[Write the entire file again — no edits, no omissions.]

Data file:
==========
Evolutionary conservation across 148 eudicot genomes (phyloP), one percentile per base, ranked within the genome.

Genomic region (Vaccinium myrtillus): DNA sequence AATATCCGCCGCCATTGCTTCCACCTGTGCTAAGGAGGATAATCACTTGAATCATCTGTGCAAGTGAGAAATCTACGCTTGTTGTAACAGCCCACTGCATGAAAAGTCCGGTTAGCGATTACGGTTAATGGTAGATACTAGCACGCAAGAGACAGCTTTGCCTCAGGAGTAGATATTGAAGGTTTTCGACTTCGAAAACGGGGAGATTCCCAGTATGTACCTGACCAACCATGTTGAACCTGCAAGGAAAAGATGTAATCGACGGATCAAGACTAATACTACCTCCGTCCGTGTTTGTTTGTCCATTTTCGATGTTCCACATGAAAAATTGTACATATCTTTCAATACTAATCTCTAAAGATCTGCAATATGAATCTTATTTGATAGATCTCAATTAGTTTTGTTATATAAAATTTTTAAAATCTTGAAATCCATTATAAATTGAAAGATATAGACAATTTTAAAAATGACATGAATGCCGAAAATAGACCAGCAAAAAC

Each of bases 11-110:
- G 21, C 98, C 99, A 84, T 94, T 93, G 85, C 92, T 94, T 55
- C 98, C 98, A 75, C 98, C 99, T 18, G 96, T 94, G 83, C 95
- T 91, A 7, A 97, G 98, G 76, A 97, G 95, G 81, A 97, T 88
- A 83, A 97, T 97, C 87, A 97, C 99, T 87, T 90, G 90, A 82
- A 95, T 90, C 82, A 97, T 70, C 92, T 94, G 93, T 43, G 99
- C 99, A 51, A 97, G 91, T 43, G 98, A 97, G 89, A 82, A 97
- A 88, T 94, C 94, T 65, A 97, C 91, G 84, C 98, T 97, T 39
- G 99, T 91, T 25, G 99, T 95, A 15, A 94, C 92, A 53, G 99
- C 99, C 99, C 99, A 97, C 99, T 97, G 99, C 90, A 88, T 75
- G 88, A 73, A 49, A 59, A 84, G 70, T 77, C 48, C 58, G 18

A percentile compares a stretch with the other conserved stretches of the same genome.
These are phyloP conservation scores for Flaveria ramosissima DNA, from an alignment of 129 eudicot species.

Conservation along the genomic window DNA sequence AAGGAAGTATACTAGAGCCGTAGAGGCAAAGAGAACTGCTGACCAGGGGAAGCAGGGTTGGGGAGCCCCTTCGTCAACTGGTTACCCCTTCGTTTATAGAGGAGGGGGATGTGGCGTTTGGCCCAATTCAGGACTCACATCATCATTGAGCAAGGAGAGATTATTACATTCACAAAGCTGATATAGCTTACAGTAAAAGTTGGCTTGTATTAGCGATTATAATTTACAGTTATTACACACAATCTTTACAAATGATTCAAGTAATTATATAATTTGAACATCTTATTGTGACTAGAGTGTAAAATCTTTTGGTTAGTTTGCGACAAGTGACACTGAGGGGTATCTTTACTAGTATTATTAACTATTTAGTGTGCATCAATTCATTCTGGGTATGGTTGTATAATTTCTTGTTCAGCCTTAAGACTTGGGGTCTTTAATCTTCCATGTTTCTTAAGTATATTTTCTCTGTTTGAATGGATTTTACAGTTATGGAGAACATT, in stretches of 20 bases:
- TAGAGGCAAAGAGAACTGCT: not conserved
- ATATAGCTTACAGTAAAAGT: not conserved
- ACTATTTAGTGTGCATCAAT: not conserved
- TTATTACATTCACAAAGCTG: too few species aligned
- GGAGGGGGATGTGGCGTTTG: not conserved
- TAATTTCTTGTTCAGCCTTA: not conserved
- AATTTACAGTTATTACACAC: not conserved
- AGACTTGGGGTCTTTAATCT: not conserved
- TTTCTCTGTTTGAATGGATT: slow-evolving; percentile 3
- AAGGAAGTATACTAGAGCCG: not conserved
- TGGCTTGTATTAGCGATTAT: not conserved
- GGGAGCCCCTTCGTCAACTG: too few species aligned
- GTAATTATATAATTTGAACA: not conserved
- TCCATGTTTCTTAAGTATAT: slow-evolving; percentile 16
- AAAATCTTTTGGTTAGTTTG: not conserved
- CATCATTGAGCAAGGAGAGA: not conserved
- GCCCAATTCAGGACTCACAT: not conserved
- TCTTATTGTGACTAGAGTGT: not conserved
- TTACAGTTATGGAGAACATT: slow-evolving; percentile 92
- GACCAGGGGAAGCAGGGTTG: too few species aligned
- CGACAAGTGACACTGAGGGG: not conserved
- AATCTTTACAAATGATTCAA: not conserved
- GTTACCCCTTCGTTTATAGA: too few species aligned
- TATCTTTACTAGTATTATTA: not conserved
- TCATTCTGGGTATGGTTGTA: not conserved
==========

Evolutionary conservation across 148 eudicot genomes (phyloP), one percentile per base, ranked within the genome.

Genomic region (Vaccinium myrtillus): DNA sequence AATATCCGCCGCCATTGCTTCCACCTGTGCTAAGGAGGATAATCACTTGAATCATCTGTGCAAGTGAGAAATCTACGCTTGTTGTAACAGCCCACTGCATGAAAAGTCCGGTTAGCGATTACGGTTAATGGTAGATACTAGCACGCAAGAGACAGCTTTGCCTCAGGAGTAGATATTGAAGGTTTTCGACTTCGAAAACGGGGAGATTCCCAGTATGTACCTGACCAACCATGTTGAACCTGCAAGGAAAAGATGTAATCGACGGATCAAGACTAATACTACCTCCGTCCGTGTTTGTTTGTCCATTTTCGATGTTCCACATGAAAAATTGTACATATCTTTCAATACTAATCTCTAAAGATCTGCAATATGAATCTTATTTGATAGATCTCAATTAGTTTTGTTATATAAAATTTTTAAAATCTTGAAATCCATTATAAATTGAAAGATATAGACAATTTTAAAAATGACATGAATGCCGAAAATAGACCAGCAAAAAC

Each of bases 11-110:
- G 21, C 98, C 99, A 84, T 94, T 93, G 85, C 92, T 94, T 55
- C 98, C 98, A 75, C 98, C 99, T 18, G 96, T 94, G 83, C 95
- T 91, A 7, A 97, G 98, G 76, A 97, G 95, G 81, A 97, T 88
- A 83, A 97, T 97, C 87, A 97, C 99, T 87, T 90, G 90, A 82
- A 95, T 90, C 82, A 97, T 70, C 92, T 94, G 93, T 43, G 99
- C 99, A 51, A 97, G 91, T 43, G 98, A 97, G 89, A 82, A 97
- A 88, T 94, C 94, T 65, A 97, C 91, G 84, C 98, T 97, T 39
- G 99, T 91, T 25, G 99, T 95, A 15, A 94, C 92, A 53, G 99
- C 99, C 99, C 99, A 97, C 99, T 97, G 99, C 90, A 88, T 75
- G 88, A 73, A 49, A 59, A 84, G 70, T 77, C 48, C 58, G 18

A percentile compares a stretch with the other conserved stretches of the same genome.
These are phyloP conservation scores for Flaveria ramosissima DNA, from an alignment of 129 eudicot species.

Conservation along the genomic window DNA sequence AAGGAAGTATACTAGAGCCGTAGAGGCAAAGAGAACTGCTGACCAGGGGAAGCAGGGTTGGGGAGCCCCTTCGTCAACTGGTTACCCCTTCGTTTATAGAGGAGGGGGATGTGGCGTTTGGCCCAATTCAGGACTCACATCATCATTGAGCAAGGAGAGATTATTACATTCACAAAGCTGATATAGCTTACAGTAAAAGTTGGCTTGTATTAGCGATTATAATTTACAGTTATTACACACAATCTTTACAAATGATTCAAGTAATTATATAATTTGAACATCTTATTGTGACTAGAGTGTAAAATCTTTTGGTTAGTTTGCGACAAGTGACACTGAGGGGTATCTTTACTAGTATTATTAACTATTTAGTGTGCATCAATTCATTCTGGGTATGGTTGTATAATTTCTTGTTCAGCCTTAAGACTTGGGGTCTTTAATCTTCCATGTTTCTTAAGTATATTTTCTCTGTTTGAATGGATTTTACAGTTATGGAGAACATT, in stretches of 20 bases:
- TAGAGGCAAAGAGAACTGCT: not conserved
- ATATAGCTTACAGTAAAAGT: not conserved
- ACTATTTAGTGTGCATCAAT: not conserved
- TTATTACATTCACAAAGCTG: too few species aligned
- GGAGGGGGATGTGGCGTTTG: not conserved
- TAATTTCTTGTTCAGCCTTA: not conserved
- AATTTACAGTTATTACACAC: not conserved
- AGACTTGGGGTCTTTAATCT: not conserved
- TTTCTCTGTTTGAATGGATT: slow-evolving; percentile 3
- AAGGAAGTATACTAGAGCCG: not conserved
- TGGCTTGTATTAGCGATTAT: not conserved
- GGGAGCCCCTTCGTCAACTG: too few species aligned
- GTAATTATATAATTTGAACA: not conserved
- TCCATGTTTCTTAAGTATAT: slow-evolving; percentile 16
- AAAATCTTTTGGTTAGTTTG: not conserved
- CATCATTGAGCAAGGAGAGA: not conserved
- GCCCAATTCAGGACTCACAT: not conserved
- TCTTATTGTGACTAGAGTGT: not conserved
- TTACAGTTATGGAGAACATT: slow-evolving; percentile 92
- GACCAGGGGAAGCAGGGTTG: too few species aligned
- CGACAAGTGACACTGAGGGG: not conserved
- AATCTTTACAAATGATTCAA: not conserved
- GTTACCCCTTCGTTTATAGA: too few species aligned
- TATCTTTACTAGTATTATTA: not conserved
- TCATTCTGGGTATGGTTGTA: not conserved